To cook a bushel of grain all at once, you need a 35 gallon crock pot as well as the strength to stir a 300 pound pot of oatmeal and keep it from burning for three hours. The village may have that kind of manpower but for learning purposes we start at 1/10th that scale.
Modern yeasts can ferment to over 20% alcohol in 5 days. We did that and ran an engine on fuel we made that week
After converting , fermenting and distilling we took a field trip to see how a megga producer makes fuel.
Same thing only bigger
Ok so they aren’t really secret. You can go to the library and check them out like I did. But they do contain information about ethanol fuel that is not commonly available at present time . Since these reports are public domain I make them available to you in total along with this essay.
One report is from the US Geological Survey published in 1909 Titled Bulletins 389-394. The title of the report # 392 is COMMERCIAL DEDUCTIONS FROM COMPARISONS OF GASOLINE AND ALCOHOL TESTS ON INTERNAL COMBUSTION ENGINES. By Robert M. Strong. This report can be found on the internet Full report at https://pubs.usgs.gov/bul/0392/report.pdf
This report is a summary of the commercial results of 2000 tests done by the USGS in 1907 and 1908. “The tests dealt primarily with gasoline, forming part of the investigation of mineral fuels provided for by acts of Congress. To determine the relative economy and efficiency of gasoline it was compared with denatured alcohol” (Ethanol )….. “and to prove that the minimum fuel consumption rate for each could be obtained in approximately the same manner.”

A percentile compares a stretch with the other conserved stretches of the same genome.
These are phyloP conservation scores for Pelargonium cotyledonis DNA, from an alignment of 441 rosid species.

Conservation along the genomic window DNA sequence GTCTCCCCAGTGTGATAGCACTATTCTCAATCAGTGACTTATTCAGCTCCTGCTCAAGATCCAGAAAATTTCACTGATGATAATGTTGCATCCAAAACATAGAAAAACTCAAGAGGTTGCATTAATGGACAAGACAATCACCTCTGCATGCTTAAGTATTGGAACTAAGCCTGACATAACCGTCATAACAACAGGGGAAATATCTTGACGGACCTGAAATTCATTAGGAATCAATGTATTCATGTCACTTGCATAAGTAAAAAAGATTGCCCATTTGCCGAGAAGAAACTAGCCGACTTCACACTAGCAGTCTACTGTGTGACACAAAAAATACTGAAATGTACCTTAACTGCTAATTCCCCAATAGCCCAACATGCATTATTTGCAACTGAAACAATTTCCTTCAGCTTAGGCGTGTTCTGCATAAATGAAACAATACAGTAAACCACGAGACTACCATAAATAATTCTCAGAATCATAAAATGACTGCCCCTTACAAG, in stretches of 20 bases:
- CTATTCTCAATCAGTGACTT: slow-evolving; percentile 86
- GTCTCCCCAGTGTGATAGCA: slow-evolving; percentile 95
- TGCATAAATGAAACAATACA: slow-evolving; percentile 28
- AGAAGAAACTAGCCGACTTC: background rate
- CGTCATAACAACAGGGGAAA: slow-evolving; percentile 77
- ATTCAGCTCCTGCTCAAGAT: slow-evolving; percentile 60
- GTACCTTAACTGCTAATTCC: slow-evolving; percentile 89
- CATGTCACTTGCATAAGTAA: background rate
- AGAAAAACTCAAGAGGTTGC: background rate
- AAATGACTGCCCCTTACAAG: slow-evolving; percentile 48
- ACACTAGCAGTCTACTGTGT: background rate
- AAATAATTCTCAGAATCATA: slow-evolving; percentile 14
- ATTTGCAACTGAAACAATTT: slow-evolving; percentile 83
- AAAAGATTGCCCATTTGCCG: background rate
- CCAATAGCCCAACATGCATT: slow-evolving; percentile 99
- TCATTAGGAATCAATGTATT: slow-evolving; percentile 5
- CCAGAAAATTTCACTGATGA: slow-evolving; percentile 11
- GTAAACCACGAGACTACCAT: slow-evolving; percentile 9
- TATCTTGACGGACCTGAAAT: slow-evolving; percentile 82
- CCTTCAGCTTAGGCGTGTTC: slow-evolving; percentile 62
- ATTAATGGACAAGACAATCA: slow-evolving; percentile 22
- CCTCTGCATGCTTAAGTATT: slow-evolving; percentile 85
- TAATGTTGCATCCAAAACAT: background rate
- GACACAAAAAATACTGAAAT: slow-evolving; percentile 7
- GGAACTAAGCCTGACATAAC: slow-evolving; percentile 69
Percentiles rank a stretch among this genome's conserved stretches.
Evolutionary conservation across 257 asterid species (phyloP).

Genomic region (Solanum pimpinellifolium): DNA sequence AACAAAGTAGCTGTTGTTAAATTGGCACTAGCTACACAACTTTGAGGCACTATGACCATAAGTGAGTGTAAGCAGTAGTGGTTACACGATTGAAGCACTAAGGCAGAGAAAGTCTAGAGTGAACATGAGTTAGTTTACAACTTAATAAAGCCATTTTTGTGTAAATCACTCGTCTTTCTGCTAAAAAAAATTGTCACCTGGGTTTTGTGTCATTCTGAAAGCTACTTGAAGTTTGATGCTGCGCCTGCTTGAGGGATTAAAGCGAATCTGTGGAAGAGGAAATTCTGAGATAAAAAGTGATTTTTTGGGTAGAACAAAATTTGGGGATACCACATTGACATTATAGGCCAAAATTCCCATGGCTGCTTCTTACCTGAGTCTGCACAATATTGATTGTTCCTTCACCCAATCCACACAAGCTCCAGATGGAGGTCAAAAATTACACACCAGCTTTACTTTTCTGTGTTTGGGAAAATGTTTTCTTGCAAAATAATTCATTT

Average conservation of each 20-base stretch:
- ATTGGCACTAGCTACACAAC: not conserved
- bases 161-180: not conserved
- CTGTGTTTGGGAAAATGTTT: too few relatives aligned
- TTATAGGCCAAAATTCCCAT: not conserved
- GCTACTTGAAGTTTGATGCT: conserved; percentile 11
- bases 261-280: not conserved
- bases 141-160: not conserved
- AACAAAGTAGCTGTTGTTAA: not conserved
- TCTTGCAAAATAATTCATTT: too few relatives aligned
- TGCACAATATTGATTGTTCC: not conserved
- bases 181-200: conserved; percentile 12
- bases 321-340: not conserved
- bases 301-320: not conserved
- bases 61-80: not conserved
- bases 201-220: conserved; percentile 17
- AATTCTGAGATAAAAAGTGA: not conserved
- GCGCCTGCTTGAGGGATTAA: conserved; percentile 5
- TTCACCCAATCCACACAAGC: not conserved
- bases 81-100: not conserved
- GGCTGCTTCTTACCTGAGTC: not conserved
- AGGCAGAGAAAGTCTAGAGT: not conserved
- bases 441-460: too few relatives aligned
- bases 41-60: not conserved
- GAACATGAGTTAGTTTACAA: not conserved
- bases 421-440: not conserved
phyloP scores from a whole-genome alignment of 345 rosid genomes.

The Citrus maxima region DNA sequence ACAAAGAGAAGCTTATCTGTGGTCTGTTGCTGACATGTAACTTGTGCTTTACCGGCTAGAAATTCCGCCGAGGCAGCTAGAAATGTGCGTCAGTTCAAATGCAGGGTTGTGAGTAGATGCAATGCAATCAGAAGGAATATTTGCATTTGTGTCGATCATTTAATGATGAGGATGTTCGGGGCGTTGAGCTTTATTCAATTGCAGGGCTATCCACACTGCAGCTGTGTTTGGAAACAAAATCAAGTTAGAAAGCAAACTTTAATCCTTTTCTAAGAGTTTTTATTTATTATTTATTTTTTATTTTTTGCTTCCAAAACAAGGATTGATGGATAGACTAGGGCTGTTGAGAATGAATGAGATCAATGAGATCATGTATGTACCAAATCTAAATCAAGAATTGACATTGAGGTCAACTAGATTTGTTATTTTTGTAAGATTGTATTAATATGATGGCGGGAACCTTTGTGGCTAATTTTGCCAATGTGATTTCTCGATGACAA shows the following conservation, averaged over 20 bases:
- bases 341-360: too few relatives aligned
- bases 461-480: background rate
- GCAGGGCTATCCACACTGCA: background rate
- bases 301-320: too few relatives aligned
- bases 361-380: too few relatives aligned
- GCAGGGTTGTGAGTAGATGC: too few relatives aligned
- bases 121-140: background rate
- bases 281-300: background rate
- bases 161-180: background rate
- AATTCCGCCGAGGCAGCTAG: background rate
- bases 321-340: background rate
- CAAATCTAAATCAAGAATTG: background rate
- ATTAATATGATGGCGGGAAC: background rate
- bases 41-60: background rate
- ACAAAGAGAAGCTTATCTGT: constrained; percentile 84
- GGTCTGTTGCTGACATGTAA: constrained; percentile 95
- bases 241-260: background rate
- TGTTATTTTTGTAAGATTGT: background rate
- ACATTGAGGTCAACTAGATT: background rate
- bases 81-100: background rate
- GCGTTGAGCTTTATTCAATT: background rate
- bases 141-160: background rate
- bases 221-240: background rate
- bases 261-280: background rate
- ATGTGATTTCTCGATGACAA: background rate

My summary of the test results is as follows.
Ethanol can be used in any engine designed to use gasoline and will have more power but will use more fuel.
Ethanol used in an engine designed to use ethanol will get the same fuel economy as gasoline in an engine designed for gasoline in the year 1909. Because there were no fuel robbing anti-pollution devices on the gasoline engines of that time and because none are needed on modern ethanol engines we can extrapolate that a modern dedicated ethanol vehicle would get much better fuel economy than a modern gasoline powered vehicle. Maybe as much as twice as much.
The down side is that dedicated ethanol engines cannot be made to run on gasoline.
Some of the tests involved mixtures of ethanol and gasoline and concluded, “ there is no advantage in using gasoline and ethanol together. ….. Moreover, the use of gasoline in any appreciable quantity does away with many of the advantages that are obtained from the use of alcohol alone, such as safety and absence of disagreeable odors.”
The other report is titled The use of Alcohol and Gasoline in Farm Engines It is from the US Dept of Agriculture 1909. Farmers bulletin No. 277. By Charles Edward Lucke.
Community Sized Ethanol Fuel, A Grassroots Energy Solution
By Jeff Lindow Dec. 2012 www.ethanolspirits-sustainable.com
In 1925 Henry Ford said, “The Fuel of the Future is Alcohol.”
Ford was talking about ethyl alcohol, also called grain alcohol or ethanol. This type of alcohol is not only the active ingredient in adult drinks but was also a popular motor fuel at that time. Ford initially made cars that could run on alcohol or gasoline or a mixture of both (FFV). Alcohol at that time was about 6 times the price of gasoline. Prohibition prohibited the manufacture of alcohol in 1920. Since there was none for fuel Ford stopped making Flex Fuel Vehicles but he announced in the New York Times (see article at left) that he still believed that alcohol was the fuel of the future. A couple years after Ford stopped making FFV cars prohibition ended.
Many of us who have studied history and have made and used ethyl alcohol as fuel agree with him. And in view of the way alcohol fuel is today being made and used we have come to believe that prohibition was as much about eliminating a competitive fuel source as it was about preventing drunkenness. That may also explain why so many ethanol fuel distilleries are owned by the petroleum industry.